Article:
There is huge gap in values between those of the residents of this city and those of the ACT’s planning authority. Canberra’s community groups have been writing submissions about their aspirations and urban priorities for more than a decade.
However, what the chief planner proposed for planning reforms bears no resemblance to what has been a decade or more of clear communications from residents.
The last 12 months have been a very tiring experience for those who responded to the multiple calls feedback by the ACT Planning Directorate. It has been a very frustrating and annoying experience. How submissions are treated once received is horrible if the planning reform drafts are anything to go by. It has been hard to spot how feedback changed the directions of the reforms.
The planning directorate’s dealings with residents is seen as being based on a lack of respect for residents, their homes, their families, their suburbs and their city. This was very clear with the recent chief planner’s proposed reforms. These were rolled out in an ad hoc, piecemeal and patronising manner – in fact some aspects are yet to be revealed. The drafts as presented are more complex than and just as opaque as those they are supposed to replace, which had themselves been completely messed up by this same planning directorate.
People had responded in good faith to what seemed very haphazardly thrown together drafts on district planning and the planning bill. That good faith was not reciprocated by the bureaucracy. With each stage of the roll out, the message was that the draft documentations were almost the final versions. Yet residents were encouraged to provide feedback and many did.
Spoiler Alert: If anyone out there had not worked it out yet – the chief planner’s reforms are not about planning, not about a city for people and not about biodiversity, climate, design and everything else to enhance this cherished city in the landscape. The chief planner, with Andrew Barr’s encouragement, is proposing to deregulate developments to allow profit-making easier for developers.
For those who engaged honestly with the planning directorate hoping to have their voices heard, the end result was a nasty taste – a feeling that the community was being taken for a ride – as fools to be not taken seriously.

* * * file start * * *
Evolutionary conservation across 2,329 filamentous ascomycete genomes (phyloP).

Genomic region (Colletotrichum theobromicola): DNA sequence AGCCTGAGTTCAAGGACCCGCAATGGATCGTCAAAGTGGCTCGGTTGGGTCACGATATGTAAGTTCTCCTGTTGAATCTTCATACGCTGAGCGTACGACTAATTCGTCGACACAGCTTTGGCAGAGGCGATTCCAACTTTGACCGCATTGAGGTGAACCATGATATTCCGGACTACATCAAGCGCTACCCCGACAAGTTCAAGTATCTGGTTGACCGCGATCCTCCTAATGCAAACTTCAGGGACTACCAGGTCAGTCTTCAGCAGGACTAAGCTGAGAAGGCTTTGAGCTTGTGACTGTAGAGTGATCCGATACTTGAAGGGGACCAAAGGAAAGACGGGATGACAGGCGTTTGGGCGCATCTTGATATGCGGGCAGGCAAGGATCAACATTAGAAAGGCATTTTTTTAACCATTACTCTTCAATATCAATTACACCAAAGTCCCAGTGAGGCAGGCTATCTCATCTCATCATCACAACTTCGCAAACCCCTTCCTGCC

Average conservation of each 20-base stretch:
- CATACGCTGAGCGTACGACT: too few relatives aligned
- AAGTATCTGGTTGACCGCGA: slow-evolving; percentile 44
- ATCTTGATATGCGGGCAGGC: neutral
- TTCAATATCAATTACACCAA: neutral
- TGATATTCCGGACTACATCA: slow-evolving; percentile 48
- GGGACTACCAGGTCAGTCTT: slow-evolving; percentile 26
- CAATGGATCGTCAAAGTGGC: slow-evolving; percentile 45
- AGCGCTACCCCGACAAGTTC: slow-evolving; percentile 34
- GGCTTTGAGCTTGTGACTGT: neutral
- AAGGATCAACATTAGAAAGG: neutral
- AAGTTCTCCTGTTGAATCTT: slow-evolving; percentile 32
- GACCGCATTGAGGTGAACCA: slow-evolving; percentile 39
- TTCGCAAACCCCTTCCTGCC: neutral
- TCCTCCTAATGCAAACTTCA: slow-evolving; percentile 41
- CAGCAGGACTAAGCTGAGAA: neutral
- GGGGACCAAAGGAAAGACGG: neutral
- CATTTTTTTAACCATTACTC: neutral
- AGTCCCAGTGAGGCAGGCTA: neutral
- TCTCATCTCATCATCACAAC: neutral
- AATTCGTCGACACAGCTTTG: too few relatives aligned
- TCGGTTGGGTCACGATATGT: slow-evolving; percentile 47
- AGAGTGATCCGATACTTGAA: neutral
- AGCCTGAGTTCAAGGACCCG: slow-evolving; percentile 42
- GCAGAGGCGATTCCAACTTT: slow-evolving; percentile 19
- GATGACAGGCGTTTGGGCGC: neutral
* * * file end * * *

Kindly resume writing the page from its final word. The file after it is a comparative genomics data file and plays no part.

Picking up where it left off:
Many people became more disillusioned with and distrustful of the Greenslabor government – thanks to the culture of this disingenuous planning directorate. They felt that this reform process was an insult to the dignity of residents.
It would have been far more civil if the ACT elected politicians (of all colours) and the planning bureaucrats had taken the time to read and seriously consider the last decades of work by the community sector. They would then have come to understand the intelligence and expertise behind the list of the community’s aspirations and the priorities.
If dignity and respect for the community had been the basis for how the government conducted engagement, by now many changes could have been negotiated and implemented. It did not need these badly thrown together draft reforms to bring about change. What is required is a reform of the culture and a serious change of personnel within this directorate.
This city in a landscape should be enhanced to be a city for future generations to enjoy. It should not to become less green and more like one massive heat island.
The people who live here have a clear vision for the city. It has been clearly articulated through their own suburban master plans, their surveys, their submissions, their own district strategies, their stories, histories, heritage and much more.
What the government’s planning reforms illustrated clearly is that values that underpin the values and vision of the community as set out in their documentation are very different to those that inform the questionable actions of the chief minister and his planning directorate’s bureaucracy.
Mutual respect, humane values, creativity, innovation, urban design and a mature approach to community engagement have been totally missing from how this Greenslabor government relates to the Canberra communities.
I suspect the people of the city are here to stay. That leaves the other option as the more viable. The culture and leadership of the government and the planning directorate need to drastically and urgently change.
This article is a version of the piece originally published online with City News
Paul Costigan is a commentator on cultural and urban matters